While not of the same gravity, I have seen the discussion by policy wonks about physician payment reform evolving into a smackdown between primary care physicians and specialty physicians for the remaining coins tossed on the health care floor.
James Hamblin MD, The Atlantic magazine's health editor, recently published an article entitled "When the Best Hospitals are the Worst," that assumes prestigious hospitals are the "worst" because they fail to train an adequate number of primary care physicians relative to the federal subsidy they receive for training residents:
But many hospitals aren't using that money to do what the taxpayers most need. 158 of them produce zero graduates that go into primary care. The worst offenders, in terms of the number of primary-care physicians produced, are the hospitals we hold in highest regard.
To bolster his point, he references another article from the July-Aug 2013 issue of the wonkish Washington Monthly by demographer Phillip Longman entitled "First Teach No Harm." Both Hamblin and Longman claim the following:
The nation’s residency programs are producing too many of the wrong kinds of doctors in the wrong places, while not producing enough of the kinds of doctors we most need to sustain the U.S. health care system.
Specifically, the programs turn out too many specialists who go on to practice in places where such doctors are already in oversupply, and where, according to numerous studies, they often inflate health care spending by engaging in massive amounts of unnecessary surgery and other forms of over-treatment.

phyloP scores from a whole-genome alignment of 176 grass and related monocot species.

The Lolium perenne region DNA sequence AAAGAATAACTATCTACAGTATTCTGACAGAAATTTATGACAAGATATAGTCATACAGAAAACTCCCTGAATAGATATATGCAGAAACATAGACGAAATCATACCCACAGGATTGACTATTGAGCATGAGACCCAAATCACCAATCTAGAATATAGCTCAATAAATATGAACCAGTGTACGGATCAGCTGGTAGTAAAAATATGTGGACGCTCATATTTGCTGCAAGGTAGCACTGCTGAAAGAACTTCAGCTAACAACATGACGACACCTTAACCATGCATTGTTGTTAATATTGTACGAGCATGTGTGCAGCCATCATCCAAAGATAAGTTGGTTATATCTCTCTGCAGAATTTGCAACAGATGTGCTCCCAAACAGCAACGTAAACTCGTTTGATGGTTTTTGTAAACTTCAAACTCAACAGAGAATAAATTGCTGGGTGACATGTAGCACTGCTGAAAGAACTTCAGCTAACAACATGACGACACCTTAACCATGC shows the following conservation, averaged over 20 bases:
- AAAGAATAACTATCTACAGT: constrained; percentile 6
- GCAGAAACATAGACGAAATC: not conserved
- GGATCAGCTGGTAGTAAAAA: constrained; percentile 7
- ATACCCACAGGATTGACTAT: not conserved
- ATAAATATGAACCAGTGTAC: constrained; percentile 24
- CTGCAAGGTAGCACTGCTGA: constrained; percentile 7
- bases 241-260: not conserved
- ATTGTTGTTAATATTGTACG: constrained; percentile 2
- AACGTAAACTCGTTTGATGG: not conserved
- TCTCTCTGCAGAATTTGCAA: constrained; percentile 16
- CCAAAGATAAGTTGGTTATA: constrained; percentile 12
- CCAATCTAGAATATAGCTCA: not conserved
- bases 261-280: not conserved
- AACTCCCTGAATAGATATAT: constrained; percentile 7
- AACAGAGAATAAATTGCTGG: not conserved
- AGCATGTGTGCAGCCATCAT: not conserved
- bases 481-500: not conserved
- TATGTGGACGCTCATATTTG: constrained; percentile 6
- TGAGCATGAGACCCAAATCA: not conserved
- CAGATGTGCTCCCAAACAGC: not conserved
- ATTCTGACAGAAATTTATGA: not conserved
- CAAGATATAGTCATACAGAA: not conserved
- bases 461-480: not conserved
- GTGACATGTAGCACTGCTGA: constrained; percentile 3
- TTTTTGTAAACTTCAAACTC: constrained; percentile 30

While both Hamblin and Longman make excellent points about the work conditions of today's primary care physician's, they veer into dangerous territory when they pile on the assumption that the problem with our nation's health care delivery and cost problem is the distribution of dollars between different types of physician training programs. American's need doctors - all kinds of them - thanks to the ever-growing and aging population. What they don't need is the mushrooming and very costly administrative overhead that plagues physicians today.
Here's a radical thought: all physicians should be paid a respectable and competitive salary commensurate with their years of educational investment and competitive training and receive the quality training they need to do their work.
But rather than acknowledging this fact, Hamblin and Longman want us to make a false Sophie's choice: picking which types of physician training programs should receive federal funds based on the types of physicians they train, rather than working to improve the lot of all physician training programs to assure excellent doctors in the years ahead for our health care system.
Perhaps rather than wondering how to redistribute $13 billion dollars of educational funding for medical residencies that flows to all residency programs, Hamblin and Longman should ask how we should cut the mushrooming and incredibly costly administrative overhead of our system that already stood at $320 billion (and counting) way back in 2003? How much is that overhead expanded thanks to the introduction of over 110 government agencies created by our new health care law? Which bean counter should be fighting with the other bean counters for their share of administrative dollars? Which new data miner, quality coordinator, hospital administrator, database operator, or government agencies that share similar functions (like the PCORI and AHRQ agencies) yet provide no care should be fighting to save themselves?
Maybe rather than peeling the dollars from any doctor's training pocket as he charges down the hallway to see the next patient in his 14-hour day, we should determine how to peel the even larger amount of dollars held in the pockets of the five administrators trailing him.
This is our real health care system cost Sophie's choice.
And doctors of all specialties would be wise to remind Congress and their respective medical associations of this fact.